Implicit Cue-Taking in Elections

3 Pages Posted: 29 Sep 2014

See all articles by Adam J. Berinsky

Adam J. Berinsky

Massachusetts Institute of Technology (MIT) - Department of Political Science

Justin de Benedictis-Kessner

Harvard University - Harvard Kennedy School (HKS)

Megan Goldberg

Massachusetts Institute of Technology (MIT) - Department of Political Science

Michele Margolis

University of Pennsylvania - Department of Political Science

Date Written: September 25, 2014

Abstract

Can implicit racial cues change voters’ perceptions about a candidate’s race, and even change their support for a candidate? The results from a recent local election, in which a white conservative man defeated a well-established African American incumbent with Democratic endorsements in a predominantly non-white and Democratic district, suggest that is can be done. In this paper we run an experiment to test whether the anecdotal explanation for this outcome, that a white Dave Wilson implied that he was black by including photos of only African Americans in his campaign mailers, holds true. We not only find that the racial composition of campaign photos affects perceptions about a candidate’s race, it also translates into increased electoral support: Black respondents were more likely to vote for a candidate whose campaign flyer used black images relative to the same flyer that used photos of white people. We also explore whether this electoral boost comes from voters wanting an elected official who looks like them, or whether voters use the candidate’s race as a way to infer other politically-relevant information, like ideology and policy stances. While we find that black respondents who viewed campaign materials with black images perceived the candidate as more liberal and more Democratic, the effects do not persist at the level of individual policy positions or personal characteristics. Taken together, our results highlight how voters gather and use information in low-salience elections and demonstrate that a campaign strategy of implicit racial cuing seems to be an effective one.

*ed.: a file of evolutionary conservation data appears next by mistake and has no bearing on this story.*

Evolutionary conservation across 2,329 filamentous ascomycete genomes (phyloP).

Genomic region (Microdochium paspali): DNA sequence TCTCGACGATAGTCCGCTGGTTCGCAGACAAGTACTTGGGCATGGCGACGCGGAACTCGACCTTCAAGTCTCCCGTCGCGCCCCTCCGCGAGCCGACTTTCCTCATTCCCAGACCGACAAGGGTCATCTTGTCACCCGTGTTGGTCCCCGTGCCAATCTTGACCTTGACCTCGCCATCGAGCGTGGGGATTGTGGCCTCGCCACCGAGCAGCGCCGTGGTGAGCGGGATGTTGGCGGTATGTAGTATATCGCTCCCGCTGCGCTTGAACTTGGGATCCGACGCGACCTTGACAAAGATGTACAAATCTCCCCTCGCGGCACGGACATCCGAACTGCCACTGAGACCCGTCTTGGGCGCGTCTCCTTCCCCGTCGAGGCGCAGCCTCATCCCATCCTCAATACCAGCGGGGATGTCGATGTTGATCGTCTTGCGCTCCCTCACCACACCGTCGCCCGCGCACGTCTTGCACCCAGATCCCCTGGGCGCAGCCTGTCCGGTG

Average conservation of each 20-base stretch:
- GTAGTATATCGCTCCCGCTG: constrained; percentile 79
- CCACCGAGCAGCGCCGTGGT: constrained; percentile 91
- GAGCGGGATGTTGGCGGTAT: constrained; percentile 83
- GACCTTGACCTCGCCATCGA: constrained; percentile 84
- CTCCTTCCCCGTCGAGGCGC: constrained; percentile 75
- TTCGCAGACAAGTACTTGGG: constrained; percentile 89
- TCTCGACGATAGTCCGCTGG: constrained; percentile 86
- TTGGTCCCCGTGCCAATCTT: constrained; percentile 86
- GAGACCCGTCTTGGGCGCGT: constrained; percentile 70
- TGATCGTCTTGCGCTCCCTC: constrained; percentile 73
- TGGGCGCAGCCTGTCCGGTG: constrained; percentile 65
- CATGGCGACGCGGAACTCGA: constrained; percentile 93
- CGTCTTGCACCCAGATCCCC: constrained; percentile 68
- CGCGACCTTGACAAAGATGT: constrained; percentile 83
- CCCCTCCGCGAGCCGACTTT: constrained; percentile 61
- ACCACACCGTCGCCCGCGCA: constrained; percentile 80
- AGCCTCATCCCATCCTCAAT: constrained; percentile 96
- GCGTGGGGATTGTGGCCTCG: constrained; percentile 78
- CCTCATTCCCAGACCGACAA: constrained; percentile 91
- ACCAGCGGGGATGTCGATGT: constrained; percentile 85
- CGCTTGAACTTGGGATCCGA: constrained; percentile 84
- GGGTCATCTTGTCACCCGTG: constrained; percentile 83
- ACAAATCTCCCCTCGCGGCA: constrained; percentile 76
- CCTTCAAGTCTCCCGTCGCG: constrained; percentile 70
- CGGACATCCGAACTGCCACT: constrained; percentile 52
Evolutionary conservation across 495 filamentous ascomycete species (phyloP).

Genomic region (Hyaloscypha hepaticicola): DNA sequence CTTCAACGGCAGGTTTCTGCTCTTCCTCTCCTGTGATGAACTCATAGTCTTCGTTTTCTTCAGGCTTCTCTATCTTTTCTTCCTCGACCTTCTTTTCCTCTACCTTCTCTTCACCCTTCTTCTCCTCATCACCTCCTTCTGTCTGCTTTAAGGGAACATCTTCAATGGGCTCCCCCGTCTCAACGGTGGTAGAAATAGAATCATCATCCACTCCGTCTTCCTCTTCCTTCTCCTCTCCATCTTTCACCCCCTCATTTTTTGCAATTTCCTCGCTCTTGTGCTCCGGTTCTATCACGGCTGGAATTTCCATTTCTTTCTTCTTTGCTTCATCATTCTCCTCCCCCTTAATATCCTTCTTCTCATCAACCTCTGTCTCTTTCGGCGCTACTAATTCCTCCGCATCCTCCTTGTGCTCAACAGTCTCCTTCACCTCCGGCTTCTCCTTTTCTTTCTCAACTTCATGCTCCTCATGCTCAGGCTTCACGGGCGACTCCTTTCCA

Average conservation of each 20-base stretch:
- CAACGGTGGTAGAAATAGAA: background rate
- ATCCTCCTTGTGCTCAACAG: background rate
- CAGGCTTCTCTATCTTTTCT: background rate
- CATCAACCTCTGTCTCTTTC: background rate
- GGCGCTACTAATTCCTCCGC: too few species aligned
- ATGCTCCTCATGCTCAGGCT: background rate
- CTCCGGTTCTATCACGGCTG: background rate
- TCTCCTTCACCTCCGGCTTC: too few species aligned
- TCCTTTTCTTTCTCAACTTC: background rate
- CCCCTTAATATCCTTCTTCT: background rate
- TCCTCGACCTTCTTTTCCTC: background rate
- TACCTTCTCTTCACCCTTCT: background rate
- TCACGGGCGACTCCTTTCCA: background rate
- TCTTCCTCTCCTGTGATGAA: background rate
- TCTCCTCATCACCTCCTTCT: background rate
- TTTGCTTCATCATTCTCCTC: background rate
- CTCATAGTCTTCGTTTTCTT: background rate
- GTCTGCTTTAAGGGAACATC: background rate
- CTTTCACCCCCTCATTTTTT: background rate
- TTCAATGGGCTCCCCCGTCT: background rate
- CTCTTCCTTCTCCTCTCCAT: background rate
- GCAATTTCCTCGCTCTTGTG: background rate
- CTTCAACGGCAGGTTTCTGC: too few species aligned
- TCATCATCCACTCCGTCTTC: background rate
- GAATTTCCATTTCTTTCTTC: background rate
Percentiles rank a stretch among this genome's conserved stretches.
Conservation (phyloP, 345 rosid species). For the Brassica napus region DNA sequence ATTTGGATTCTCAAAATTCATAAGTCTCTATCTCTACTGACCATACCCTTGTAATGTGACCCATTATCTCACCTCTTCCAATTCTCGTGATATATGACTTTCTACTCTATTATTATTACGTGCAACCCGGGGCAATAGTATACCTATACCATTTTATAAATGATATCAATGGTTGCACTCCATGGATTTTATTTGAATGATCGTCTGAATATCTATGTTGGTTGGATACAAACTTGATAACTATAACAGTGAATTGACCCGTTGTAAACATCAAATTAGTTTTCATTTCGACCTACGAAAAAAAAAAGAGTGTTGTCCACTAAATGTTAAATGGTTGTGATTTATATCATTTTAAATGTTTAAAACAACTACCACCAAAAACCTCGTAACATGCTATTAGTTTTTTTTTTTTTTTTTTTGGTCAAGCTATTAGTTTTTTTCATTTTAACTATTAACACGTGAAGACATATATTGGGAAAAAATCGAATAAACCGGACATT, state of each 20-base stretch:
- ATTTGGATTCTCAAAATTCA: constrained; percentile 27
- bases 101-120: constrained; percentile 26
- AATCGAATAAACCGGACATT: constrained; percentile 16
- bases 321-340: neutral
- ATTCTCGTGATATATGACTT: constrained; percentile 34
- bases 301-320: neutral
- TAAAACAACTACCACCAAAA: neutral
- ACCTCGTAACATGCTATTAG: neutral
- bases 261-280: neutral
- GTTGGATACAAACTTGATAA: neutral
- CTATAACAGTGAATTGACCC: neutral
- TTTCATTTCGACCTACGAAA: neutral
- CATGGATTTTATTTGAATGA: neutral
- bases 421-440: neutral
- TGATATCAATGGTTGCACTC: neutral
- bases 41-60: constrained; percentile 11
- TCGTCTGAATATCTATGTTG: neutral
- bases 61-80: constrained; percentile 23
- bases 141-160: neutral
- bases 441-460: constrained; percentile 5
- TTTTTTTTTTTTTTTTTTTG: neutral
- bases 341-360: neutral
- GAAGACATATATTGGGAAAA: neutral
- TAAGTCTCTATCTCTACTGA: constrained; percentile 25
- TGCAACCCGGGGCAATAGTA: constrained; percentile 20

Keywords: election, cue taking

Suggested Citation

Berinsky, Adam J. and de Benedictis-Kessner, Justin and Goldberg, Megan and Margolis, Michele, Implicit Cue-Taking in Elections (September 25, 2014). MIT Political Science Department Research Paper No. 2014-27, Available at SSRN: https://ssrn.com/abstract=2501452 or http://dx.doi.org/10.2139/ssrn.2501452

Adam J. Berinsky

Massachusetts Institute of Technology (MIT) - Department of Political Science ( email )

77 Massachusetts Avenue
Cambridge, MA 02139
United States

Justin De Benedictis-Kessner (Contact Author)

Harvard University - Harvard Kennedy School (HKS) ( email )

79 John F. Kennedy Street
Cambridge, MA 02138
United States

Megan Goldberg

Massachusetts Institute of Technology (MIT) - Department of Political Science ( email )

77 Massachusetts Avenue
Cambridge, MA 02139
United States

Michele Margolis

University of Pennsylvania - Department of Political Science

Stiteler Hall
Philadelphia, PA 19104
United States

HOME PAGE: michelemargolis.com

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